You might know that AA stands for the Automobile Association of Great Britain, the UK’s largest motoring organisation. And then there’s AAA, of course, the American Automobile Association, a federation of motor clubs throughout North America.
I admit that, until very recently, I also hadn’t the faintest idea that this could possibly be more just than the most natural vowel times four. Oh but there is, believe me!
On my way from Farino to Poé plage two days ago I made a little detour to the town of Bourail. I just wanted to check wether there was anything interesting that I should take a closer look at. And besides, it’s always useful to know the shops, the snack bars, the gas station etc. in your vicinity, and their opening times. Then I saw the following “affiche”:
Ah, now the title of this blog post makes sense at last: so AAAA stands for the “Association des Arabes et Amis des Arabes de Nouvelle-Calédonie”. In other words, the Association of Arabs and their friends in New Caledonia. That sounded interesting. In my Lonely Planet guide book I had already read a little piece of information that there is to this day a small Arabian community in this part of New Caledonia. They are descendants of former prisoners who had been sent off to the South Pacific for various reasons in the nineteenth century. And now this! I decided to come back the next day.
Everybody seemed to be there, really everybody. Including me! And this cute four-legged fellah:
Nobody seemed to take any particular notice of me, so I had to take the initiative myself if I wanted something to happen. So I approached Véro, a wonderful lady who not only gave me free coffee but also answered all my questions.
And then the “groupe de danse”. Never in my wildest dreams had I imagined to witness a formidable bellydance performance by an ensemble of eight young ladies, one more beautiful than the other, complete with colourful costumes, chandeliers, golden crowns, sabres and what not. This may have easily been already the highlight of my entire trip…
Do you share my enthusiasm?
But the final blow was yet to come. On the affiche it had said that the programme was to be closed by a “FANTAZIA” (in capital letters). I had no clue what this was, so I asked Véro, my personal guide. She explained that it is a performance by men on horseback, and they shoot in the air more than once. It is usually reserved for special occasions such as weddings. But what is the 50th anniversary of AAAA, if not a very special occasion!
When Véro saw the worried look on my face (right after she had mentioned the shooting in the air), she quickly appeased me by adding that, this time, there would be no bullets in the rifles. Ah! Thank you, good to know.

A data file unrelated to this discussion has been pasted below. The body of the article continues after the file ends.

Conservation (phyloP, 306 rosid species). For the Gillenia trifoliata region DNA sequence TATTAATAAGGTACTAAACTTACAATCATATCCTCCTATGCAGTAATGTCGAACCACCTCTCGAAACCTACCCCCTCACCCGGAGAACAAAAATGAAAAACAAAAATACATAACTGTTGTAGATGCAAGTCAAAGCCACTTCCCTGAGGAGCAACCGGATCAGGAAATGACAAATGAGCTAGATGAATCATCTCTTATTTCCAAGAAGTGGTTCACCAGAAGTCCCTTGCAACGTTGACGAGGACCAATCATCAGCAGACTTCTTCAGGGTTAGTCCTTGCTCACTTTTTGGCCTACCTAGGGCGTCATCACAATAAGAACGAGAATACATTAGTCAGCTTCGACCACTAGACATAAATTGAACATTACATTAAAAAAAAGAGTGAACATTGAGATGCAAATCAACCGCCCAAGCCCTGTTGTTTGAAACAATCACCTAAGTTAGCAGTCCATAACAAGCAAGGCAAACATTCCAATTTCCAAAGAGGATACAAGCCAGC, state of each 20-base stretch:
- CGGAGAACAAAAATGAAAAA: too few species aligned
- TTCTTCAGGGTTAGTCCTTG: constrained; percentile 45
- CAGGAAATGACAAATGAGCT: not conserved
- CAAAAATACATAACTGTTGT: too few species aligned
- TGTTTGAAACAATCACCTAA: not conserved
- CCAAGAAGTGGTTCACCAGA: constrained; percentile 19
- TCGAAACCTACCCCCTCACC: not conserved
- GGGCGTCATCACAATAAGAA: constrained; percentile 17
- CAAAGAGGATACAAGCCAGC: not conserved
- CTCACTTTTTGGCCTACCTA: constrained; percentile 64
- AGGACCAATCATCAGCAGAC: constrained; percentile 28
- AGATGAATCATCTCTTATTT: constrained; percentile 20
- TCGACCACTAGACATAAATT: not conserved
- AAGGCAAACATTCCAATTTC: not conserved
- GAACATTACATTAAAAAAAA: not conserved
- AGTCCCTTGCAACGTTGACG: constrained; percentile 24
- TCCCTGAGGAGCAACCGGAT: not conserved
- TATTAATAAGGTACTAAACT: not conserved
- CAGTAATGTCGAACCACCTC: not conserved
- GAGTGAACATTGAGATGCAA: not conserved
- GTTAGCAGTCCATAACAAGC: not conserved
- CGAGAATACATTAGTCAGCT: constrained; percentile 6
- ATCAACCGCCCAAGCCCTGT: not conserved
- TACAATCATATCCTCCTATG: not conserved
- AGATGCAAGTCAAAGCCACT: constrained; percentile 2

I must say, the show was brilliant. I couldn’t believe my luck (and I still can’t). Everybody seemed to enjoy the show immensely. Thousands of pictures were taken, not counting the 1,119 images on my SD card alone!
This is Kader. He is former president of the AAAA and the person at the very centre of all things Arabian in New Caledonia. Véro introduced me to him, and we exchanged phone numbers. I am hoping to meet him again next week for an in-depth interview and some more photos. He is one of the few New Caledonian Arabs who has actually been to the Maghreb, when many years ago an official delegation visited Algeria, the land of their ancestors.
Kader asked me to take a picture of him together with his cousin. No need to ask me twice for sure. I wonder why they are having such an earnest expression on their faces. Well, I don’t know if that is the reason, but if you look at their family histories and the fact that their Arabian identity was totally suppressed until the late 1960s, you get an idea why. But things have definitely changed for the better, as everybody assured me.
Another scene I found rather touching was when, at the end of the fête, Arabs and Melanesians did the “coutume” together. It is a very traditional practice and one of the pillars of Melanesian (Kanak) culture. Presents are exchanged (usually pieces of cloth, tobacco or cigarettes, and a small amount of money – you can see them lying on the ground in the middle), and words of gratitude and appreciation are expressed by senior members of the group. All this is done in a very quiet, focussed and solemn mood.
Not only did I get an intriguing insight into the Arabian community yesterday, but also into the “Far West” mentality in this part of Grande Terre and into the “broussard” way of life. One of the symbols of it obviously being a decent pickup truck. And some horses, of course. And not to forget, cowboy boots!
What an amazing afternoon this was. I look forward to its continuation next week!
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